As Bloomberg Businessweek's Ashlee Vance quipped, "The 'cloud' refers to the amorphous, out-of-sight, out-of-mind mess of computer tasks that happen on someone else's equipment. For the past ﬁve years or so the cloud has been hyped by companies to mean anything that happens on the Web, which is how 'cloud computing' came to rival 'social networking' in overuse."
Although there are literally dozens or perhaps hundreds of deﬁnitions of cloud services that attempt to capture the essence of the examples just listed and Vance's quip, one that seems to have gained traction is the deﬁnition from the National Institute of Standards and Technology (NIST), locked down after 15 iterations:
Cloud computing is a model for enabling ubiquitous, convenient, on-demand network access to a shared pool of conﬁgurable computing resources (e.g., networks, servers, storage, applications, and services) that can be rapidly provisioned and released with minimal management effort or service provider interaction.
Further, NIST deﬁnes ﬁve major attributes: on-demand self-service, broad network access, resource pooling, rapid elasticity, and measured service.
The NIST deﬁnition is quite an achievement of both semantics and compromise among a variety of constituencies. For example, it refers to "broad network access" rather than specifying a particular network technology, such as the Internet.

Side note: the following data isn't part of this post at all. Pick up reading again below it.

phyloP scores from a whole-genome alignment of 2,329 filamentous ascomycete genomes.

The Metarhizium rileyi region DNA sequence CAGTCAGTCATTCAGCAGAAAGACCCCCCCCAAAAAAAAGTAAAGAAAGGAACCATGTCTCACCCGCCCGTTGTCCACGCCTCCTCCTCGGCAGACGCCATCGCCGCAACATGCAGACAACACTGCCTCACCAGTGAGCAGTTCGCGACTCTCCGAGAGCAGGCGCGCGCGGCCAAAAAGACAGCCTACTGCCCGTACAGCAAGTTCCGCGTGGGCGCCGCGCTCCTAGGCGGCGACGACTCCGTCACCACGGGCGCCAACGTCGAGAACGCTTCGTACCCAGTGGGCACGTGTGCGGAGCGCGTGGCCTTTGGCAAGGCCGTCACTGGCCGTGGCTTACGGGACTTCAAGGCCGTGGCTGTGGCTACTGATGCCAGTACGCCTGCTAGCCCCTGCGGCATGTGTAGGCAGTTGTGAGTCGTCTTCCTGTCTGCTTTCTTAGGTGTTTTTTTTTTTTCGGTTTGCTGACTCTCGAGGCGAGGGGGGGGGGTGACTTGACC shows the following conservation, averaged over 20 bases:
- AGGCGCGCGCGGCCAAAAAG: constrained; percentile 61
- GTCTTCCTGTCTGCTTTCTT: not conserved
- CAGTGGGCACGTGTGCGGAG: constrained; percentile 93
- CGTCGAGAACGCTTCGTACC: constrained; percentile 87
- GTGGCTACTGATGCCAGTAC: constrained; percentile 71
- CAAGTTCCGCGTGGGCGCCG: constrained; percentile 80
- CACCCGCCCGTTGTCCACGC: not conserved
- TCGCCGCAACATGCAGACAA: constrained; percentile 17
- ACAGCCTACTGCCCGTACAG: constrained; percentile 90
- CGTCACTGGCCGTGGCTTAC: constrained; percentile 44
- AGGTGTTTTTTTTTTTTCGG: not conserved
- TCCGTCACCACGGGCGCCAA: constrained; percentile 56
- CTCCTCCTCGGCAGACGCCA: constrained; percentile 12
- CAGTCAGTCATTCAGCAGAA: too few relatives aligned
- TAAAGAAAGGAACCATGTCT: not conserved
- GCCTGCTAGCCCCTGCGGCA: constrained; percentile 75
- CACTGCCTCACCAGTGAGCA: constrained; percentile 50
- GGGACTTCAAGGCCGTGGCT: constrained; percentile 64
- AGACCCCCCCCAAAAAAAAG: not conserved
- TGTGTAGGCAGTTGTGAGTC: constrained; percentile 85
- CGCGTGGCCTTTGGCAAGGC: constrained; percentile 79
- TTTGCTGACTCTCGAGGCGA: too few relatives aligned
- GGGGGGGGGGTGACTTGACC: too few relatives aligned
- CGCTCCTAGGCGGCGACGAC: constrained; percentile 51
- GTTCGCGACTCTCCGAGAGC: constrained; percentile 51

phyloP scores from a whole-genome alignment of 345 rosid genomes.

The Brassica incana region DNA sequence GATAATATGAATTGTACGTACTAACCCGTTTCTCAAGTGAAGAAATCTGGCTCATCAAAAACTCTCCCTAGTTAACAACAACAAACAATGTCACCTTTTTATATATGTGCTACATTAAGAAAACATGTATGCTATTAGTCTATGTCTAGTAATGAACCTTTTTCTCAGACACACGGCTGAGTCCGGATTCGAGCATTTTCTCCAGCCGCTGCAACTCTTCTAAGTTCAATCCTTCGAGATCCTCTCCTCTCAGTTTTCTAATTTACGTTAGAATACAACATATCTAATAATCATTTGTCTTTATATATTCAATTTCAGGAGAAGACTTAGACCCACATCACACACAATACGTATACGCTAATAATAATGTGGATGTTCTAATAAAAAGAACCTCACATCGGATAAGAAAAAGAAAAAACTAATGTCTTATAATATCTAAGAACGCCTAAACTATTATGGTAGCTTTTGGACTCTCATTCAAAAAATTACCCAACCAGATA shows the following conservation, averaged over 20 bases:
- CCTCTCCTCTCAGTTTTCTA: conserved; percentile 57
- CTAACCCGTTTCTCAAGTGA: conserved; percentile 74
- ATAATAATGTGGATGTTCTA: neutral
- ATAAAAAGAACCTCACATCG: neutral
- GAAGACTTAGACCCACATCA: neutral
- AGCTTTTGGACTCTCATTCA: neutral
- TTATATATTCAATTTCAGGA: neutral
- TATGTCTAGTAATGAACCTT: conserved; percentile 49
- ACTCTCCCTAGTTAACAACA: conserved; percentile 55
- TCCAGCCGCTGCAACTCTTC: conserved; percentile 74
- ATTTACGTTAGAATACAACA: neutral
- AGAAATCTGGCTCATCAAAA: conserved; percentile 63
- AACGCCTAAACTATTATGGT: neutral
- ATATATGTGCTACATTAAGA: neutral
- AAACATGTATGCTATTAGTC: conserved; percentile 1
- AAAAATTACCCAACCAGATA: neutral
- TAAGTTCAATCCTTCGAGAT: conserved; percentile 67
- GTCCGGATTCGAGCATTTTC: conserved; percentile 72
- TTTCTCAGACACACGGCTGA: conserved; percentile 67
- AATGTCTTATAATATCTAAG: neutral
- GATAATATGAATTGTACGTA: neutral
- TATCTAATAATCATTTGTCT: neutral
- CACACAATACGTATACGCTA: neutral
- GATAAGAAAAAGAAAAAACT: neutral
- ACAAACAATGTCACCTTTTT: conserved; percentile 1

However, I would argue that it is semantically equivalent to a simpler deﬁnition I devised a few years ago, which is a mnemonic not restricted to computing, based on cross-domain, relevant, quantiﬁable, economic characteristics.
As mentioned earlier a Cloud, may be deﬁned as a service that has the following attributes:
- Common infrastructure
- Location independence
- Online accessibility
- Utility pricing
- on-Demand resources
Conveniently, this spells out an easily memorized acronym: C.L.O.U.D. These may at ﬁrst glance seem like ﬁve unrelated attributes, but they all tie together in an integrated business model.
Unlike inherent limitations associated with ﬁxed resources via ownership, on-demand resources provide for nearly unlimited scalability. Your house has only a few rooms. All the hotels in your city have quite a few. Of course, if the resources have zero marginal cost—if they are free or ﬂat rate—then customers would be wasteful. Consequently, utility pricing (i.e., usage-sensitive charging) is essential to ensure economically
rational use. Such on-demand resources with utility pricing can be economically viable only if they are allocated out of a shared pool. Sharing can occur only if the resources are available regardless of location. And, if such sharing is to occur, there must be a network allowing access to resources from whichever location the customer happens to be. It all ﬁts together.
Elsewhere I've shown that this deﬁnition can be rigorously speciﬁed, axiomatically, from the foundations of mathematics, and that there are interesting problems in computational complexity arising from the cloud, but such discussion is well beyond the scope of this book.
- This is an edited extract from Cloudonomics: The Business Value of Cloud Computing (opens in new tab) by Joe Weinman, published by Wiley (RRP £42.50)